Sporting life

Cycling is among the most flexible of sports
October 19, 2011
Not so easy riding: Hong Kong’s Ip Hin Bon and Yu Po Man compete in the men’s pair artistic cycling at the East Asian Games, 2009

Variety being the spice of life, most sports develop unusual versions of their mainstream rules. There have been, for example, experiments with underwater rugby, hockey and golf; football is competitively played on grass, sand, and in bogs or swamps; and, in Ireland, bowls has left the greens and taken to the roads.

Cycling has proved among the most flexible of sports. In addition to the traditional velodrome and road racing versions, the Olympics now feature BMX and mountain biking competitions. In 1908 the London Games gave a slot to cycle polo, in which teams of seven riders carrying polo sticks chased each other and a small hard ball across a muddy football pitch. Sadly, the sport has not returned to the Olympics but lives on in a modernised three-a-side indoor game that has achieved recognition by the global cycling authorities, the UCI (Union Cycliste Internationale). The X Games and street sports circuit boast a range of freestyle acrobatic contests. Meanwhile, unicycles are moving out of the realm of the purely comic prop and turning into instruments of fearsome competition—unicyclists are not merely road racing but have taken to mountain climbing too.

From 4th to 6th November, the Japanese city of Kagoshima will host the World Indoor Cycling Championships, which will feature yet two more ways of competing on a bike: artistic cycling and cycle-ball. Artistic cycling is a cross between circus skills and rhythmic gymnastics: one or two athletes perform a series of moves and postures while balancing on a bike that is turning a tight circle on the floor of a gymnasium. Cycle-ball, known as radball in its German-speaking heartlands, is two-a-side indoor football in which you can’t use your feet to strike the ball, but must do so with the wheels of your specially adapted bike.

The roots of artistic cycling lie in music hall and vaudeville. In the last quarter of the 19th century, no playbill was complete without a few speciality acts. Alongside the tightrope walkers, sword swallowers and magicians, trick cyclists found a niche and an audience. Among the earlier troupes were the Cycling Elliotts, who not only did bike tricks but were a seven-piece family band performing light classical favourites and John Philip Sousa marches. Other acts would balance a bike on a rotating drum, perform handstands on a bottle placed on the saddle or, combining many arts, play the trombone while unicycling on a tightrope.

None of these acts bequeathed us artistic cycling as an international sport; that honour goes to the Swiss-American impresario Nicholas Kaufmann and his ensemble Kaufmann’s Cycling Beauties. This six-piece group of young Edwardian women performed ballet and gymnastic postures while cycling on music hall stages and were noted for their risqué costumes. World championships have been held since 1956 and artistic cycling has acquired all the paraphernalia of a minor but official sport—detailed classification of the positions, systems of coaching, training, scoring and judging. Cyclists perform handstands on the handlebars, pairs perform lifts and towers while perched on the cross bar and in the team version, synchronise figure of eights while standing on tiptoes on the pedals. It is like Cirque du Soleil with points.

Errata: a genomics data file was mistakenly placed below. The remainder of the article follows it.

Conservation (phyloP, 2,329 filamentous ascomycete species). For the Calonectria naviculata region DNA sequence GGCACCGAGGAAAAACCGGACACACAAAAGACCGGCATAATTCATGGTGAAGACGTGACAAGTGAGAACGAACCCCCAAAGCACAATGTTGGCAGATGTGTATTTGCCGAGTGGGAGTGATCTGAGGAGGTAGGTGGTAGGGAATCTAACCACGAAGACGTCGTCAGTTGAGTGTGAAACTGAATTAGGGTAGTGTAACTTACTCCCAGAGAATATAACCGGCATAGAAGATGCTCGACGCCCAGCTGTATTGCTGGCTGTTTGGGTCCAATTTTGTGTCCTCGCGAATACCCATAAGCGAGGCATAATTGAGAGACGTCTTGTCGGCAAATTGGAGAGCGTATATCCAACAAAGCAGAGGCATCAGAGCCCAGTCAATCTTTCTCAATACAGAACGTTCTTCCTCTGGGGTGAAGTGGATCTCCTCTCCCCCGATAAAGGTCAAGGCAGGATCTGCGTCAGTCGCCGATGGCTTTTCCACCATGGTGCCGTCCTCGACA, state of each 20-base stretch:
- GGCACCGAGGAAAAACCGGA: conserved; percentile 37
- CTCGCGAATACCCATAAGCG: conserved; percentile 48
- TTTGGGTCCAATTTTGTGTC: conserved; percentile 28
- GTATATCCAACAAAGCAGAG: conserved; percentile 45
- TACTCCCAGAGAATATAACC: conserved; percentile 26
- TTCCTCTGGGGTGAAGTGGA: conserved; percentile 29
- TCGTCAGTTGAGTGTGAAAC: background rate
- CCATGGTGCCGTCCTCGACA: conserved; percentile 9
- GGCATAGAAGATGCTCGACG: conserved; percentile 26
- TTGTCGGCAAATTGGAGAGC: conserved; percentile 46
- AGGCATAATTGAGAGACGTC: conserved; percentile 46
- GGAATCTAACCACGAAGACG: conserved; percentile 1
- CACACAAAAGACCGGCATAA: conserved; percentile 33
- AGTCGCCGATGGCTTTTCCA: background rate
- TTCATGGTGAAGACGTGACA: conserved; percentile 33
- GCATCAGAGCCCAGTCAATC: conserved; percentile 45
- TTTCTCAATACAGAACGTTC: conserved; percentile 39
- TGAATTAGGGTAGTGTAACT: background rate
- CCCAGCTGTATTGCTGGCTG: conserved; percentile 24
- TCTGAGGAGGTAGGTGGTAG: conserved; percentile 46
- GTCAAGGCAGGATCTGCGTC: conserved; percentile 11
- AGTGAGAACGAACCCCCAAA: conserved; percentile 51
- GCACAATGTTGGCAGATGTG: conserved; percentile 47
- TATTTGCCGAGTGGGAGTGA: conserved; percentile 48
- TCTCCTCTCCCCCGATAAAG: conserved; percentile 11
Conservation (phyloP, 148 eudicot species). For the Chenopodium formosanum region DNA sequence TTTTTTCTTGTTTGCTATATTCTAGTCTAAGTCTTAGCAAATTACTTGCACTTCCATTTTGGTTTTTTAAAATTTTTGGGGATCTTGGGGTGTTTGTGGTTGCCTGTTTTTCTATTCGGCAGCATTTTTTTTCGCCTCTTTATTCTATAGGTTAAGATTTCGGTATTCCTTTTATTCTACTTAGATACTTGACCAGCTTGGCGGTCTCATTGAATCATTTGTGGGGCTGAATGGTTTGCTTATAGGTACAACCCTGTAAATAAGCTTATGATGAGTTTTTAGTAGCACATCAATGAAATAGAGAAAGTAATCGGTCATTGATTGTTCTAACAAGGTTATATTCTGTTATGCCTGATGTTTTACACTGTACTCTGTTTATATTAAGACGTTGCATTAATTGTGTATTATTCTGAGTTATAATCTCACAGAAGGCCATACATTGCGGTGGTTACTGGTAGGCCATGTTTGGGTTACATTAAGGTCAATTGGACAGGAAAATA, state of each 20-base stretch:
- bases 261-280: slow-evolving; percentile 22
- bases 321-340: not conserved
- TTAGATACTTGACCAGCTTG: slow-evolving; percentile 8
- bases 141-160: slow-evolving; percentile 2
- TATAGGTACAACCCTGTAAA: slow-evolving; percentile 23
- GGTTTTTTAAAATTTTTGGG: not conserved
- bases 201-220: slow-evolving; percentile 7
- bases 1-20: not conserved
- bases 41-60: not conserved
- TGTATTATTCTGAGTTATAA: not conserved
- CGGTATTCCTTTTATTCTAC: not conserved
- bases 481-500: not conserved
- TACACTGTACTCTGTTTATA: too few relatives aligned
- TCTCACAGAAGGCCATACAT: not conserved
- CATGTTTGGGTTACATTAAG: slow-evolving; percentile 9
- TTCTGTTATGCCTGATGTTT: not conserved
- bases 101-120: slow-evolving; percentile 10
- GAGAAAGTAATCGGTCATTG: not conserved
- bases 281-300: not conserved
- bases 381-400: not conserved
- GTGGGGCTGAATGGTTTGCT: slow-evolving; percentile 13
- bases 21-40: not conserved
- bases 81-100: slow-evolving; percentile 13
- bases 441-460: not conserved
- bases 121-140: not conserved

Cycle-ball, according to the UCI’s account, also traces its roots to Kaufmann, who as a sideline performed a comic bike act with his dog Mops. The poor beast was apparently flipped playfully around the stage by Kaufmann’s front wheel. In Germany, they spared the animals, took these tricks into the gym, and got serious. The first World Championships was staged in 1930 in Leipzig and today there are over 10,000 licensed players in the country. Smaller but equally fervent cycle-ball scenes can be found across central Europe.

In its modern version the game is played in two seven-minute periods in a space about half the size of a basketball court with 6ft-high goals. The ball is stuffed with horsehair so it won’t bounce. The bikes have no gears or fixed wheels; vertical handlebars allow the players to rear up and volley the ball goalwards. Players can’t use hands unless they’re within two metres of their goal, otherwise it’s wheel to ball only.

Neither of these sports is heading for the Olympics or commercial success any time soon, but they both have their idiosyncratic attraction. The cycle-ball world championships draws large crowds when held in Germany. And the sports are perhaps a window on another world, the small towns and large villages of central Europe, where a long tradition of rather severe gymnastics and indoor ball games has been lightened up by an unlikely historical injection of American razzmatazz.